|Cited Patent||Filing date||Publication date||Applicant||Title|
|US3917444 *||Oct 2, 1973||Nov 4, 1975||Carrier Drysys Ltd||Heat recovery systems|
|US4087923 *||Oct 2, 1975||May 9, 1978||Salem Corporation||Method of operating an incinerator|
|US4206553 *||Apr 10, 1978||Jun 10, 1980||Kenneth Ellison||Method of curing strip coating|
|Citing Patent||Filing date||Publication date||Applicant||Title|
|US4365425 *||Jun 9, 1981||Dec 28, 1982||Scott Paper Company||Controlled curing of air-permeable bonded webs|
|US4455136 *||Jun 24, 1982||Jun 19, 1984||Chugai Ro Co., Ltd.||Floating equipment and floating-type heat treating furnace for striplike works|
|US4481722 *||Jun 23, 1982||Nov 13, 1984||Kimberly-Clark Corporation||System for protecting a rotary dryer from thermal stress|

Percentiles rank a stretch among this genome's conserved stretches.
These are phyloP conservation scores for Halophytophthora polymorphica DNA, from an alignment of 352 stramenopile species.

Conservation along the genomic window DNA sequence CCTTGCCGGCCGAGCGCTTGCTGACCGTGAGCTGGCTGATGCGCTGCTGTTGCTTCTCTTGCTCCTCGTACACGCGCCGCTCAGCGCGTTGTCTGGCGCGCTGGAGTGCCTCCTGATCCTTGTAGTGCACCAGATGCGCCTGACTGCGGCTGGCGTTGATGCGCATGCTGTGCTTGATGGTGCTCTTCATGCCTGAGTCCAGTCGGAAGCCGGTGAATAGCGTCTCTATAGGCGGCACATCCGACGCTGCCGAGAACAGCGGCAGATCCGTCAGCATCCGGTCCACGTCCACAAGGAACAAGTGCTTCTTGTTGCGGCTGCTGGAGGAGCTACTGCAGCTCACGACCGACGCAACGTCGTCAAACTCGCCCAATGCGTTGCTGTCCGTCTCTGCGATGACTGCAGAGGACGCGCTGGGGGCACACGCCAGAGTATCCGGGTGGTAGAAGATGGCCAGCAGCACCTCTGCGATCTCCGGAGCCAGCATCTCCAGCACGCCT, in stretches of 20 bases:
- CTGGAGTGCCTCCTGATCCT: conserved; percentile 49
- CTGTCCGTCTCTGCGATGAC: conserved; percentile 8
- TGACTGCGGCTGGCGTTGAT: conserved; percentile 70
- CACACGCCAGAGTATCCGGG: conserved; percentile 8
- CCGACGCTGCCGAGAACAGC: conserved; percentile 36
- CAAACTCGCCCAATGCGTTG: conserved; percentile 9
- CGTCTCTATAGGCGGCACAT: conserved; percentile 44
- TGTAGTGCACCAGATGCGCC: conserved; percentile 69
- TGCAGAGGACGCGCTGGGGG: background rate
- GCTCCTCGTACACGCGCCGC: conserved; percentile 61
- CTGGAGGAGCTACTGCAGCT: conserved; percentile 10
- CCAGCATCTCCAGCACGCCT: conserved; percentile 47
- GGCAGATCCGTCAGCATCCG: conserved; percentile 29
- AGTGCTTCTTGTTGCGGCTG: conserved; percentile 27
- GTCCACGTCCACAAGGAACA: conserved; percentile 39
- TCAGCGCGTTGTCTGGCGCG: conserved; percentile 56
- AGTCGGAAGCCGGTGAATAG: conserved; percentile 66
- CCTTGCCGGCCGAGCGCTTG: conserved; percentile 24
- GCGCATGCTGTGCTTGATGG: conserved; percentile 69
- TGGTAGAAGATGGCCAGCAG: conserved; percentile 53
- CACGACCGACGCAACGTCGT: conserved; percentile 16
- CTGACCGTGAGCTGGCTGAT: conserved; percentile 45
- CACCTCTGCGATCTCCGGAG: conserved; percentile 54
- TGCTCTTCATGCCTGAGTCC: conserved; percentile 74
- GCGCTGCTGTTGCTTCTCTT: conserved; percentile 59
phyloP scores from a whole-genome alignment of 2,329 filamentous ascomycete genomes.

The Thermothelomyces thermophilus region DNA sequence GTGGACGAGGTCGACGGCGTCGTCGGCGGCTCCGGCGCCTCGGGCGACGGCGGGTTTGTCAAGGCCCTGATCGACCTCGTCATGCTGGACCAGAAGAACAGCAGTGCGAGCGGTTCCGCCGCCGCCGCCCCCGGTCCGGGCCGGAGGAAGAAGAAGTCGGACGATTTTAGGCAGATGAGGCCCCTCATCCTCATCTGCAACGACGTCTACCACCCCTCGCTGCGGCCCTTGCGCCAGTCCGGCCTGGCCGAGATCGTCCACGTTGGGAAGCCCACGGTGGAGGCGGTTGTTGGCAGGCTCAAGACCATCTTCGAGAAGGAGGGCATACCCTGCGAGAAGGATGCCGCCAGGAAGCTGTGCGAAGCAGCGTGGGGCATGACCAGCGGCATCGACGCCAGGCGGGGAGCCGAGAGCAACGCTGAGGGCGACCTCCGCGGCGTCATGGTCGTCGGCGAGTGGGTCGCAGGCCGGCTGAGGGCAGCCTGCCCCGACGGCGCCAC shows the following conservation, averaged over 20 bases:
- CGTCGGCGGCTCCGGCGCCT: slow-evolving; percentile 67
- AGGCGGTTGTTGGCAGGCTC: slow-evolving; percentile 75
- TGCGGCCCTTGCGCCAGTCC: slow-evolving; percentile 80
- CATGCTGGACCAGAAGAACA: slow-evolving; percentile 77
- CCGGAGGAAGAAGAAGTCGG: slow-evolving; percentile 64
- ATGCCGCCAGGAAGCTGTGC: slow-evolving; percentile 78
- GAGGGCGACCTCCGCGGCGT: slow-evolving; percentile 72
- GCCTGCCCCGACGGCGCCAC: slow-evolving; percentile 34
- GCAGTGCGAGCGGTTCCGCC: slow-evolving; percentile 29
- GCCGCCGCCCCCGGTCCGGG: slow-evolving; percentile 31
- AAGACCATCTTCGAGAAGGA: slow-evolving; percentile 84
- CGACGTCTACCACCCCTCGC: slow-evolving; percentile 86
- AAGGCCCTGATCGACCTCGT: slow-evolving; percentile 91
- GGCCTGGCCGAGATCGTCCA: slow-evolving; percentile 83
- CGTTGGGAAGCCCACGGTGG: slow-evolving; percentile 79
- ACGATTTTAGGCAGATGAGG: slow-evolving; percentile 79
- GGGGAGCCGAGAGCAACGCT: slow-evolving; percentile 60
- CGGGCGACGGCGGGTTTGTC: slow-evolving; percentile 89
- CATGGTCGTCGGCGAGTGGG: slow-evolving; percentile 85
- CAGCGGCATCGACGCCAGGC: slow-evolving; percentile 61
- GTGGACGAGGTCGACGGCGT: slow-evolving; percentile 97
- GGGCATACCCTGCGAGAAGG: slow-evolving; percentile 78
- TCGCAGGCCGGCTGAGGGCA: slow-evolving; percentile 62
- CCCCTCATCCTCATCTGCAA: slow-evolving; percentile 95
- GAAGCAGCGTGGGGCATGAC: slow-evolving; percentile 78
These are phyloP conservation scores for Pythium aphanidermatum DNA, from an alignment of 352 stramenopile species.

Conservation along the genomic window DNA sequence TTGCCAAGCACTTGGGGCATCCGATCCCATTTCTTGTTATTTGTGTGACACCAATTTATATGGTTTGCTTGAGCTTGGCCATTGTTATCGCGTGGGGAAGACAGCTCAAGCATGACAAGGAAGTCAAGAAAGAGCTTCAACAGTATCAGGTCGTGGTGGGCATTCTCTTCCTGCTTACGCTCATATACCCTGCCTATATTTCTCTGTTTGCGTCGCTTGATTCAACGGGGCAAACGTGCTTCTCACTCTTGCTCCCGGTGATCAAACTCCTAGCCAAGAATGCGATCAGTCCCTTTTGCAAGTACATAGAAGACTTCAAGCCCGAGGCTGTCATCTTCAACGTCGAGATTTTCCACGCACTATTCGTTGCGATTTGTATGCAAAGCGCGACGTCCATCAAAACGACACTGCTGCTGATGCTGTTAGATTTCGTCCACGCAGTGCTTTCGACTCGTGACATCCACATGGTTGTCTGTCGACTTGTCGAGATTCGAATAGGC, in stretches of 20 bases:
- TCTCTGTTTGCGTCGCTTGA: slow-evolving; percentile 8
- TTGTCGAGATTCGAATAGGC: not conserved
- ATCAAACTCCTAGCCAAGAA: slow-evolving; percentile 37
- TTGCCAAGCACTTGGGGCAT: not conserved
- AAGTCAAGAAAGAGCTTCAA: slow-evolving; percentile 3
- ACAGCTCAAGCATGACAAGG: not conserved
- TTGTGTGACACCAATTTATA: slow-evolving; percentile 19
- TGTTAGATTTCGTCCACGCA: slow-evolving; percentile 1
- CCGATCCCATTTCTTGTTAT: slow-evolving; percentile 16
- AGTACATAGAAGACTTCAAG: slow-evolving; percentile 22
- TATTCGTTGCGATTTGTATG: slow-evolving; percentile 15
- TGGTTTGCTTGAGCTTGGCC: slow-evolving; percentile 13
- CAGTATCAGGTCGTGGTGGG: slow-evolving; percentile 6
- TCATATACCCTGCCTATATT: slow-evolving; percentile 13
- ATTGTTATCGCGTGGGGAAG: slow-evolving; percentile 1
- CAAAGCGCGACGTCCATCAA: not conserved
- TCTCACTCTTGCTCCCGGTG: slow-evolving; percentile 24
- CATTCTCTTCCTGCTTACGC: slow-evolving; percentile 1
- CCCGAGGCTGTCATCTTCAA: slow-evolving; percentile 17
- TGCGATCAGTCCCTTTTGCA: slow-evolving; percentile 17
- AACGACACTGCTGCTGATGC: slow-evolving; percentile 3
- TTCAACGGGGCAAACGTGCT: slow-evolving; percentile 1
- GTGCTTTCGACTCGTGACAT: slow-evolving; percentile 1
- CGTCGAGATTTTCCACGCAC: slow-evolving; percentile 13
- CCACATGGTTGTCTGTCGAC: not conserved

|US4501553 *||Mar 2, 1984||Feb 26, 1985||Chugai Ro Co., Ltd.||Floating equipment and floating-type heat treating furnace for striplike works|
|US4575952 *||Sep 12, 1984||Mar 18, 1986||M.E.G., S.A.||Hot air dryer structure|
|US4598527 *||Oct 18, 1984||Jul 8, 1986||Nordson Corporation||Skin packaging machine with temperature sensing probe|
|US4662840 *||Sep 9, 1985||May 5, 1987||Hunter Engineering (Canada) Ltd.||Indirect fired oven system for curing coated metal products|
|US4663863 *||Sep 26, 1985||May 12, 1987||Curry Donald P||Dryer of the tenter type|
|US4678433 *||Dec 30, 1985||Jul 7, 1987||Hunter Engineering (Canada) Ltd.||Oven system having a heated snout at its entrance end|